Rangers goalie Henrik Lundqvist waves to fans during his jersey...

Rangers goalie Henrik Lundqvist waves to fans during his jersey retirement ceremony at Madison Square Garden on Friday. Credit: Kathleen Malone-Van Dyke

The goal in hockey is to win the Stanley Cup. Henrik Lundqvist fell three victories short of that in 2014, as you no doubt recall.

But the goal in life is to embrace the journey and enrich the lives of those around you along the way. Lundqvist appears to have aced that one.

That was evident before and during an event at Madison Square Garden on Friday night that was 22 years in the making, since the Rangers made him the 21st goaltender taken in the 2000 draft.

The occasion was the retirement of his No. 30 before a game against the Wild, making him the Rangers’ seventh player so honored without winning a Cup and the first of those who wore the uniform in this century.

And just as the others remain embedded in the memories of earlier generations of fans, Cup or no Cup, Lundqvist watched his name and number rise to the Garden’s rafters secure in the knowledge that no one will forget him.

He will not forget any of it, either. During a news conference before the game, I asked him how he feels about his legacy. Was it more about the Cup or more about the quest?

"I think the quest for going after something for so long, it gives you a reason," he said. "It gives you a passion for something, and that’s what I think was the most important thing. For so many years, all the memories, all the big games we played in here, that was part of it.

"Of course we wanted to win. We had a window of really good teams and opportunities to win, and it didn’t happen. But when I think back, it’s all about what happened, not so much what didn’t happen."

That last part is the money quote, for King Henrik and for the rest of us.

Lundqvist said he was grateful for the good teams and good teammates and for the lifelong connections he left with. He had to collect himself after saying that when he initially was approached about being honored, "My first thought was: I can’t wait to come back here and thank everyone."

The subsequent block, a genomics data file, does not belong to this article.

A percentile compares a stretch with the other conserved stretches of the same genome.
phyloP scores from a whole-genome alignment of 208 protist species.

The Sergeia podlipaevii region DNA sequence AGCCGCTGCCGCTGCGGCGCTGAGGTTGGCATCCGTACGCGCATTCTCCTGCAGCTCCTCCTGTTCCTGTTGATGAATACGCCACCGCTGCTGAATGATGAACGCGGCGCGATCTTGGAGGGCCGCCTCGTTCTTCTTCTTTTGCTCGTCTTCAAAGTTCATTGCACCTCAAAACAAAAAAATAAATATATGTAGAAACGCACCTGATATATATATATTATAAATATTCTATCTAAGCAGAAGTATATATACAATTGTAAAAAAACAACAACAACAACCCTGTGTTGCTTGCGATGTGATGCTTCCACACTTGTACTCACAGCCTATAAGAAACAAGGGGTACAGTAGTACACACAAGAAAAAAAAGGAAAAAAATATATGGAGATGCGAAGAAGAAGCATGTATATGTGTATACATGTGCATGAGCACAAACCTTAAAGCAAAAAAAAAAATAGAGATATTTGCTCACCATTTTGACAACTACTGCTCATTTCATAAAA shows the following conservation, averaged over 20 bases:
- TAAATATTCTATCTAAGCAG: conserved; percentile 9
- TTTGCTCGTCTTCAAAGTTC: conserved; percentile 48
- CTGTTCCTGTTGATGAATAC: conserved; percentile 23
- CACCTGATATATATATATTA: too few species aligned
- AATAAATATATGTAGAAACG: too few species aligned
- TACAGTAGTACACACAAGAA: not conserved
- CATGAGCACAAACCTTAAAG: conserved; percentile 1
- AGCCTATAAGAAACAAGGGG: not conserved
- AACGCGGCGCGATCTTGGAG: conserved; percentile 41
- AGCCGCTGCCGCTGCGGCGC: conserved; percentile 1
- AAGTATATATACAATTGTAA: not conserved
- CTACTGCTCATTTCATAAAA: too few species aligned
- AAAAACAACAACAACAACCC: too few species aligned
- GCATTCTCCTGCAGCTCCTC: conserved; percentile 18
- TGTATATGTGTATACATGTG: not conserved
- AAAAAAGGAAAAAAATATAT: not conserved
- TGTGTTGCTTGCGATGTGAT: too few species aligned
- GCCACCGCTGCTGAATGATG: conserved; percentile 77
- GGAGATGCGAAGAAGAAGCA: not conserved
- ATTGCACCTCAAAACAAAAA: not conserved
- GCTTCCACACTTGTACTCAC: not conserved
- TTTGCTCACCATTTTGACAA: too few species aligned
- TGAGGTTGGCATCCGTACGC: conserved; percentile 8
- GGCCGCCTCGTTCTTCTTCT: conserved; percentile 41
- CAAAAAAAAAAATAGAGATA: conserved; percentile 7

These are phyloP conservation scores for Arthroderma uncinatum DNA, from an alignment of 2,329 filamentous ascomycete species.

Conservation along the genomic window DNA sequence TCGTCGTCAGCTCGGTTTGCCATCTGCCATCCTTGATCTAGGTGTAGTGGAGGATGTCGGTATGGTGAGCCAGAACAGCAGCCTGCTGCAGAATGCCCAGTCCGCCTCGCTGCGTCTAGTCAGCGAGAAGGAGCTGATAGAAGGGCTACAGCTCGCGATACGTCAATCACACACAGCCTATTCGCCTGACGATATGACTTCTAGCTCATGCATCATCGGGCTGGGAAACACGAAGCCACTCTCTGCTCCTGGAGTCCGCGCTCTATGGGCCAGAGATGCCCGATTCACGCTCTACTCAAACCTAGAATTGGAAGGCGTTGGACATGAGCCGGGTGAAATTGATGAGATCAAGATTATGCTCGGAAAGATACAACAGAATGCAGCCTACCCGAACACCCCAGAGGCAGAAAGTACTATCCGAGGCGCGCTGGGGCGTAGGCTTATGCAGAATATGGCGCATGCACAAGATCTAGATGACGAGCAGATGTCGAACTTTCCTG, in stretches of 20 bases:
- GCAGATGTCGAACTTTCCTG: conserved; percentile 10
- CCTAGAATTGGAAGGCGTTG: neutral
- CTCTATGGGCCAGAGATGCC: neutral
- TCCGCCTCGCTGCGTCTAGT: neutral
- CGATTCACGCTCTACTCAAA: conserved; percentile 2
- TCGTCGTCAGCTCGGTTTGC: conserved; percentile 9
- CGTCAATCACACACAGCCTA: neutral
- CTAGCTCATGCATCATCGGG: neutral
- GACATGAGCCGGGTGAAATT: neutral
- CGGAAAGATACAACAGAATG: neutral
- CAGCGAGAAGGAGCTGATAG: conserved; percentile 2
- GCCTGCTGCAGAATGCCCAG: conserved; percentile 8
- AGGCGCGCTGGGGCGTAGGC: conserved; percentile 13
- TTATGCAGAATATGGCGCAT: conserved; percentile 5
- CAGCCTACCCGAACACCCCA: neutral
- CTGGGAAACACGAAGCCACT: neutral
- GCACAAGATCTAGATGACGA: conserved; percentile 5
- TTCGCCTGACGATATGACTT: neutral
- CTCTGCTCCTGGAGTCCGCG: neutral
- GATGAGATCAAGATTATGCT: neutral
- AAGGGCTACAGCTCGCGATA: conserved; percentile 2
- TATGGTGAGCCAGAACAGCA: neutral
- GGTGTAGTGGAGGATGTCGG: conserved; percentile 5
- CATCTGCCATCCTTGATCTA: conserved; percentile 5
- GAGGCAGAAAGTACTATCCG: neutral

With that, he teared up, which soon had his wife, Therese, wiping tears from her eyes in the front row.

Mike Richter, the only living Rangers goalie to start for a Cup winner, said that though winning a Cup "defines you to a degree," not winning one hardly defines Lundqvist.

"You can only play as well as you can play, and I have not experienced any goaltenders in my life that can come to the rink and give his team a chance like this guy did," Richter said. "That’s what you’re asked to do, and nobody asked more of himself than him and nobody delivered more than him, in my opinion."

The Kings took a 3-0 series lead in the 2014 Cup Final. The Rangers won Game 4, 2-1, despite being outshot 41-19 overall and 15-1 in the third period.

Los Angeles won Game 5, 3-2, in double overtime, outshooting the Rangers 34-18 from the third period on.

So yes, history will show that the Kings beat the King. But on Friday night, the latter got his due.

Ticket prices on the resale market were astronomical. Both TickPick and TicketIQ reported that it was the most expensive game this NHL season.

Thousands of fans wore No. 30 jerseys, and during the ceremony they repeatedly chanted "Hen-rik, Hen-rik," twice interrupting Lundqvist’s speech.

It ended with him joining four other Rangers with retired numbers — Mark Messier, Brian Leetch, Adam Graves and Richter. Each of them in 1994 won something Lundqvist never did. But on Friday, none of that mattered.

Lundqvist said he struggled with his decision to sign with the Capitals in 2020, weighing wanting to play against wanting never to play for another team. Then a heart condition forced his retirement.

"In the end, the heart said no," Lundqvist said. "I look back it and kind of laugh at how much I struggled to try to go somewhere else.

"But all along, I knew this is the place, and I’m really proud that I played my entire career in New York City, for the New York Rangers."